MIAMI – The changes to work life since the COVID-19 pandemic have made a lot of things easier, from commute time, meetings, phone calls and even training.
But what if the next step in the evolution of work involved employees jumping into the metaverse?
Founders of a South Florida company think you could be walking into work in a digital environment in the future.
Mytaverse, a Miami-based company, takes businesses virtual, or creates a virtual extension of companies’ operations.
“We want people to be able to use it in their day-to-day and say, ‘Let’s go into a conference room and have a meeting,’” founder Kenneth Landau said. “If you’re not in the same space, if you’re around the world, you can do it here.”
The company’s using its platform to transform how businesses interact with customers and how employees interact with each other.
Landau founded the company with Jaime Lopez in 2020.
“It is named this way because we are looking for ways to create your own metaverse for enterprise companies to build,” Landau said. “We help them create their own metaverse, so they can call it ‘my metaverse.’ Therefore, ‘Mytaverse.’”
Landau said two things are constant.
“The first one is, (companies are) not very sure what the metaverse is and will be,” he said. “The second one is, they know they had to get into it and we bridge that gap.”
What makes Mytaverse unique when compared to other examples of the metaverse is its use of gaming technology to create a more realistic environment.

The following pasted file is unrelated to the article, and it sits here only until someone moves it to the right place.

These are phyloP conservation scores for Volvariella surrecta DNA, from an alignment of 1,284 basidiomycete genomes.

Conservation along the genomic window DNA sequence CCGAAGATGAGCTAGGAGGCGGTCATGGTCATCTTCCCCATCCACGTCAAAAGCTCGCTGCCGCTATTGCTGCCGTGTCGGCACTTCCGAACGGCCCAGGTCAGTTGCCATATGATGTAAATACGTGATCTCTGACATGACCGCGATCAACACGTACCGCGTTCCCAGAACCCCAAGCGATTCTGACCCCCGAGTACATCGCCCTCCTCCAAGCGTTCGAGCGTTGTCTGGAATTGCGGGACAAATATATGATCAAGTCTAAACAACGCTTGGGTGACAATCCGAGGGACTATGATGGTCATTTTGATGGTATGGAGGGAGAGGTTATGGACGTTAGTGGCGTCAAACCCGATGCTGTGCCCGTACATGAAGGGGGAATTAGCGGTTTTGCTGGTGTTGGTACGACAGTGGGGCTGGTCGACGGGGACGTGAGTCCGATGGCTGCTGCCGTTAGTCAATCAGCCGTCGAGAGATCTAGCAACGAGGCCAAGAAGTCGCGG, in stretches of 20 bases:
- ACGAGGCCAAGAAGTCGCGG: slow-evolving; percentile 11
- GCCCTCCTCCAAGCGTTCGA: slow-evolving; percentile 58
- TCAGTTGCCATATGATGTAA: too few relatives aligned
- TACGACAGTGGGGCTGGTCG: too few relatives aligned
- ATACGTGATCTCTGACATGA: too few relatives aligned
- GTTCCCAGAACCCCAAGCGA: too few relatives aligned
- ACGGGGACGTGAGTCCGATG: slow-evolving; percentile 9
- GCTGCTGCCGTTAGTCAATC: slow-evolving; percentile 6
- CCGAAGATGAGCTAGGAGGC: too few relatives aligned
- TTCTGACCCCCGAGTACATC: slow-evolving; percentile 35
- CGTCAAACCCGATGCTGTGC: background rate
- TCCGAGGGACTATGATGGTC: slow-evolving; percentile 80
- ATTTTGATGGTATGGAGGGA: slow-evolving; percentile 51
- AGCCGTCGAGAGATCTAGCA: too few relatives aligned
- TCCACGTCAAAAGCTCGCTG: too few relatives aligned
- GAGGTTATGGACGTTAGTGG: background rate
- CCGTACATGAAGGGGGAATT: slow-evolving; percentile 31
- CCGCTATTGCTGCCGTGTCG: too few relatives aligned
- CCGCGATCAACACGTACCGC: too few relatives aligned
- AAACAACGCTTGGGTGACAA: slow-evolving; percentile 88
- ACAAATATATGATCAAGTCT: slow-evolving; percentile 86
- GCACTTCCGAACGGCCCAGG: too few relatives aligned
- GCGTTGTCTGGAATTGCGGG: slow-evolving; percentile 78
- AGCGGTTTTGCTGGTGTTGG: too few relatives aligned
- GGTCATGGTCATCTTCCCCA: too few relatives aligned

it’s also a cloud-based enterprise, in which the company partnered with Amazon Web Services to power it, meaning all you need is an internet connection and your browser to go into it—no headset or similar gear required.
All you have to do is create the account, customize an avatar and then you’re teleported into the digital world.
“It is intentional, because now we’re empowering any person anywhere in the world to enter a metaverse that looks and feels like their own company, their own assets inside that metaverse, but you’re using gaming technology to make it easy to enter,” Landau said.
Whether it’s conference rooms, training simulations, or conventions, the platform allows companies to build their metaverse from scratch, either by using some standard Mytaverse models, or work with them to bring personalized assets into the digital space.
In one example, Landau walked through the world created for one of its clients, PepsiCo.
Up to 36 tables, he said, are available for people to have private conversations in.
Another creation was an auto showroom for General Motors, giving potential customers the ability to see, change and interact with the specs of a vehicle without having it directly in front of them.
Landau says the goal is never to replace face to face, but, instead, supplement what’s already available and provide an opportunity to connect in ways people couldn’t before—beyond a standard Zoom call or FaceTime.
“When you have immersive technologies that make you feel as if you were there, that will make a difference in the future for you to interact with family, with friends, with your loved ones, but also with your peers at work,” Landau said. “We see a world where the metaverse is going to help you enhance those interactions in a way that no other technology has been able to do it.”
The plan for Mytaverse is to continue developing and improving the technology to make it more realistic, with more lifelike avatars with realistic emotions and movements.
In addition to business ventures, the company says it is building toward opportunities to potentially do things like human resources, brand engagement and entertainment.